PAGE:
Huawei Technologies unveiled on Friday its proprietary operating system for smartphones and other devices, but said it would for now stick to using Google’s Android for smartphones.
The Chinese telecoms equipment giant said the new software will be gradually rolled out to support devices such as smartwatches, speakers and virtual reality gadgets, Reuters reports.
The new OS is part of Huawei’s attempt to develop its own technologies to reduce its reliance on foreign firms amid an intensifying US-China trade war.
It came after US trade restrictions imposed in May threatened to cut the Chinese firm’s access to US technologies such as Android.
“Harmony OS is completely different from Android and iOS,” said Richard Yu, head of Huawei’s consumer business group, referring to operating systems developed by Google and Apple.
“You can develop your apps once, then flexibly deploy them across a range of different devices,” Reuters quoted him as saying at a developers’ conference in Dongguan in southern China, where Huawei has built a lavish new campus modeled on European towns.
US President Donald Trump said on Friday that the United States was not going to do business with Huawei but that could change if there was a trade deal.
Citing national security concerns, the Trump administration has put Huawei on a so-called “entity list”, meaning that US corporations that conduct business with the Chinese firm now require special licenses to do so.
Yu said on Friday that Huawei has no updated knowledge on whether it can continue to use Android.
Huawei is not the first major tech company seeking to develop a robust ecosystem around its own software. Its bigger rival Samsung Electronics has been using its own operating system called Tizen in smartwatches and televisions.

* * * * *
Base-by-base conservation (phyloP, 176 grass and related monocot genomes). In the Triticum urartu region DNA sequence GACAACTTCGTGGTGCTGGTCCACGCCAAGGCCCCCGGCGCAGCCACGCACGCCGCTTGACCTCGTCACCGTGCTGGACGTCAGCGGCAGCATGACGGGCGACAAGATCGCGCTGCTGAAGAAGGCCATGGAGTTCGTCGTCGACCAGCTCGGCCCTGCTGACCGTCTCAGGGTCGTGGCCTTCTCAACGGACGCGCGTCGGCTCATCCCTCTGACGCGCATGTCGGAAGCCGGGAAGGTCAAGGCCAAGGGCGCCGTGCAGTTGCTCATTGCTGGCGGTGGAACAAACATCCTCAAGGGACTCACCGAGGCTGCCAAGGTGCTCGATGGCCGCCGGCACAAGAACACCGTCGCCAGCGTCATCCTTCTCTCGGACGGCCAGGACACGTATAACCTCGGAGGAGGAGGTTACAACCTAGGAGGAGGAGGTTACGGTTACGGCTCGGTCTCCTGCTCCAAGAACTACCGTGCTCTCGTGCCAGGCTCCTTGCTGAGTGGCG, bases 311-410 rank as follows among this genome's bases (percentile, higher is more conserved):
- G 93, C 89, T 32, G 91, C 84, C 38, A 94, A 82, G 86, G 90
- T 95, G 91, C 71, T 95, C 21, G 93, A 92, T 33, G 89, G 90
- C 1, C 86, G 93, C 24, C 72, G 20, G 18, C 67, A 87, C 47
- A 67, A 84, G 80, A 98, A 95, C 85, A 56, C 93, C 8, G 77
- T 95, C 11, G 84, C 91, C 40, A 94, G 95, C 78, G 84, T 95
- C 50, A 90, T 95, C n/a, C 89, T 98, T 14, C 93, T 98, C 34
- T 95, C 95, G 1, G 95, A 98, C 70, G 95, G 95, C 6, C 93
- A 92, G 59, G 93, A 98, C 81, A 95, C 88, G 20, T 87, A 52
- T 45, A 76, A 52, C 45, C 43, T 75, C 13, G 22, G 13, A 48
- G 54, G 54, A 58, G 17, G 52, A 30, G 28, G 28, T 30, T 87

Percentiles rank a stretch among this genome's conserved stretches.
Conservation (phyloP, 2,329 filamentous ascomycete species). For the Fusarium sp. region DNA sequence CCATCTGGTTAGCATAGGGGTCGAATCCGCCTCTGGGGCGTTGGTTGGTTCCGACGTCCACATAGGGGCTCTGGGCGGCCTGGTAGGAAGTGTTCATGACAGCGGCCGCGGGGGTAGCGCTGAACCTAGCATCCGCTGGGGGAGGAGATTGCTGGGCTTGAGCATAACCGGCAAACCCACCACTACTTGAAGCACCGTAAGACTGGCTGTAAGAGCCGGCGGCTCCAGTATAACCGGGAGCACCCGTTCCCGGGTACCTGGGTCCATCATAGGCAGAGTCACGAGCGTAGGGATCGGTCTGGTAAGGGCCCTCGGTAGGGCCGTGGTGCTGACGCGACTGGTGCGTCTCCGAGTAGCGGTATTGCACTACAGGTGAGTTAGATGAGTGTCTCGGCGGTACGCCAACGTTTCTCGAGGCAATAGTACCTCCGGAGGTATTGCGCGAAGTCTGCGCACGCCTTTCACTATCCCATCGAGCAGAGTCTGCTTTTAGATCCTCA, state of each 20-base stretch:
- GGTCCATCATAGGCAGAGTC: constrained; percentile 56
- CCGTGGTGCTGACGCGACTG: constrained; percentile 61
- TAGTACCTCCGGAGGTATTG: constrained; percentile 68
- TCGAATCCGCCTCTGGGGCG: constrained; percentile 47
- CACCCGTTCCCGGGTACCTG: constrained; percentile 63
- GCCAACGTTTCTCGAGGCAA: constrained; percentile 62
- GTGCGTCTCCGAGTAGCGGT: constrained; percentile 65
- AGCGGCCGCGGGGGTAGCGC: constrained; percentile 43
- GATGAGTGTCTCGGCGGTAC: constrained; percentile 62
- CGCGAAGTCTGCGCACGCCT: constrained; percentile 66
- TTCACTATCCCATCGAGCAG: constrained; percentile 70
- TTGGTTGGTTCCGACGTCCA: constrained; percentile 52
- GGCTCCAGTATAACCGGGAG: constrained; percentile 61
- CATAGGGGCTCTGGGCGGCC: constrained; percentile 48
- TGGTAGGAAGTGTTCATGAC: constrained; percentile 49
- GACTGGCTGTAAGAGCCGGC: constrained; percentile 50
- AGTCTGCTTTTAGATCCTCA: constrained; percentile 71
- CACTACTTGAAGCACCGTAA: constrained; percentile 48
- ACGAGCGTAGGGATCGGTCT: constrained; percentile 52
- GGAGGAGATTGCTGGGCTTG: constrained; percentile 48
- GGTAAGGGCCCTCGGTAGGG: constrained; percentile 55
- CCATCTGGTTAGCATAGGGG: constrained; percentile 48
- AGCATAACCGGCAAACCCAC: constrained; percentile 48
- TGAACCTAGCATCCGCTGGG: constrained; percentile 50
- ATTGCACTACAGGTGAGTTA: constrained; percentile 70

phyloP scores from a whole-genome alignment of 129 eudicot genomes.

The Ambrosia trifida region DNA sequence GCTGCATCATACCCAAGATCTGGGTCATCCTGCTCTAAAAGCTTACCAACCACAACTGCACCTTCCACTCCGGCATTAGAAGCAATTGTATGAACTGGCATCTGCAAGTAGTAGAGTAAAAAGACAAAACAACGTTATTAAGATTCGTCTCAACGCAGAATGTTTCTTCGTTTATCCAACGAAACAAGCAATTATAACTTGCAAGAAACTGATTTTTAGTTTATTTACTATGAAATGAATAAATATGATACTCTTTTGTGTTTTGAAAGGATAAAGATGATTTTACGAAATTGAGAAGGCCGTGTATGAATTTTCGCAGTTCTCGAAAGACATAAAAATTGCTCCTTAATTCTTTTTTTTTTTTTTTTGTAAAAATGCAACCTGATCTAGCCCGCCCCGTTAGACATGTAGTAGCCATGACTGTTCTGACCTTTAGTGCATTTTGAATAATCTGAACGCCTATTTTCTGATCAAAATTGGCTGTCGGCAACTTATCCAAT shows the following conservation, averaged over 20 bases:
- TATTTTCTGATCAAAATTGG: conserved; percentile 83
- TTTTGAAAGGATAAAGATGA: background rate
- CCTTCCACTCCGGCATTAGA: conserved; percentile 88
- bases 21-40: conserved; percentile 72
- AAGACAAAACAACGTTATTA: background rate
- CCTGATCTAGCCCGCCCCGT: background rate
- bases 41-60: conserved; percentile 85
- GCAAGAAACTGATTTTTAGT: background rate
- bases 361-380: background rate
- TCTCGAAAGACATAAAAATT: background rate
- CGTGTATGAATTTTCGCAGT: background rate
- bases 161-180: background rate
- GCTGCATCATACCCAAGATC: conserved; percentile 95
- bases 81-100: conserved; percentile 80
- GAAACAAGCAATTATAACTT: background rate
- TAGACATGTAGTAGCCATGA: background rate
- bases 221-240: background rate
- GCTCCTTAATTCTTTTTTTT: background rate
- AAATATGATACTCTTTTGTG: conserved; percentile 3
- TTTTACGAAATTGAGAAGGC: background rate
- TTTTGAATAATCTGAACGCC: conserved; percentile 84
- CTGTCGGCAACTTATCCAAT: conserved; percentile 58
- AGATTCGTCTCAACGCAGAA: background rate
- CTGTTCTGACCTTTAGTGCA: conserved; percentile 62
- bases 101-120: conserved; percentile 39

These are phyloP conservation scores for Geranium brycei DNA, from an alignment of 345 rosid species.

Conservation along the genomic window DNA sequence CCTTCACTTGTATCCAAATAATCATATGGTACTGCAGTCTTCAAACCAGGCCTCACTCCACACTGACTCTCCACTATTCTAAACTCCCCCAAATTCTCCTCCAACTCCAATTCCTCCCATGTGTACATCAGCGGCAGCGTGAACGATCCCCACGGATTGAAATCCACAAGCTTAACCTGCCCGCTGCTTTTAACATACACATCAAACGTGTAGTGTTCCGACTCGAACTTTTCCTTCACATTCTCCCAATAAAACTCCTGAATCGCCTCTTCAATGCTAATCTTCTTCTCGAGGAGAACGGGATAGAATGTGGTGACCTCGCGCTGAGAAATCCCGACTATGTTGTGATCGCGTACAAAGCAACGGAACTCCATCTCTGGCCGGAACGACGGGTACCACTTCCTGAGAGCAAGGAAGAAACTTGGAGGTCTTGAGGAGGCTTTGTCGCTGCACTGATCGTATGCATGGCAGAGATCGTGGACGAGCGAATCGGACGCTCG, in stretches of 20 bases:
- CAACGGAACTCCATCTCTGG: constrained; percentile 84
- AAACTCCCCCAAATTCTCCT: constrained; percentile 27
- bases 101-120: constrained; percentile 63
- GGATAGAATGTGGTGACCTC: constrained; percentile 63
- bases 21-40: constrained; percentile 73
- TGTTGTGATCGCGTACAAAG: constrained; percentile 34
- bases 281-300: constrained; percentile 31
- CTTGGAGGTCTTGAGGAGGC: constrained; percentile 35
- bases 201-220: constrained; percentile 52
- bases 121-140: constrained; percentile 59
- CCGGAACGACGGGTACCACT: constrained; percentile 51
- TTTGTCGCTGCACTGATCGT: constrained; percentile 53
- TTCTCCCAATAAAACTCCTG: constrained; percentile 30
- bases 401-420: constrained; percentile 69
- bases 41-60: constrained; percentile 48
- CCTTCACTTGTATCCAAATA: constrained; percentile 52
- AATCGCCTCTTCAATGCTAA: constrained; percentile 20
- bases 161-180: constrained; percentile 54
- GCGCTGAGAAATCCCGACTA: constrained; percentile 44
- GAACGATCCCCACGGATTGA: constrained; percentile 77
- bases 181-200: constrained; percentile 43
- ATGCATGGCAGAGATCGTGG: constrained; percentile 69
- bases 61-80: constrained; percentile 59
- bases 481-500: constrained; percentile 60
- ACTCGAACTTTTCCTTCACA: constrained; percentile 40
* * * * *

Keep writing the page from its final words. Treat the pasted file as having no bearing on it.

But attempts by the South Korean firm to grow Tizen to challenge Android in smartphones have been thwarted by lack of support from developers.
Analysts believe the huge size of the Chinese market can help Huawei overcome such a problem. Huawei says there are more than 800,000 developers in its product ecosystem.
Yu said that in order to attract developers, Huawei is willing to cut its fee intake from app developers working for Harmony to as low as 10-15 percent. Apple and Google take a 30 percent cut for revenue generated through their app stores.
According to Yu, Harmony will be open source and that it aims to be safer and more efficient than existing ones in the market.
More than 4,000 Huawei developers have been working on Harmony, according to Yu.
In other comments, Yu said it would be difficult for Huawei to meet its previous goal of becoming the world’s biggest smartphone maker by shipments this year, due to the US curbs imposed in May.
Huawei shipped 118 million units in the first half of the year.
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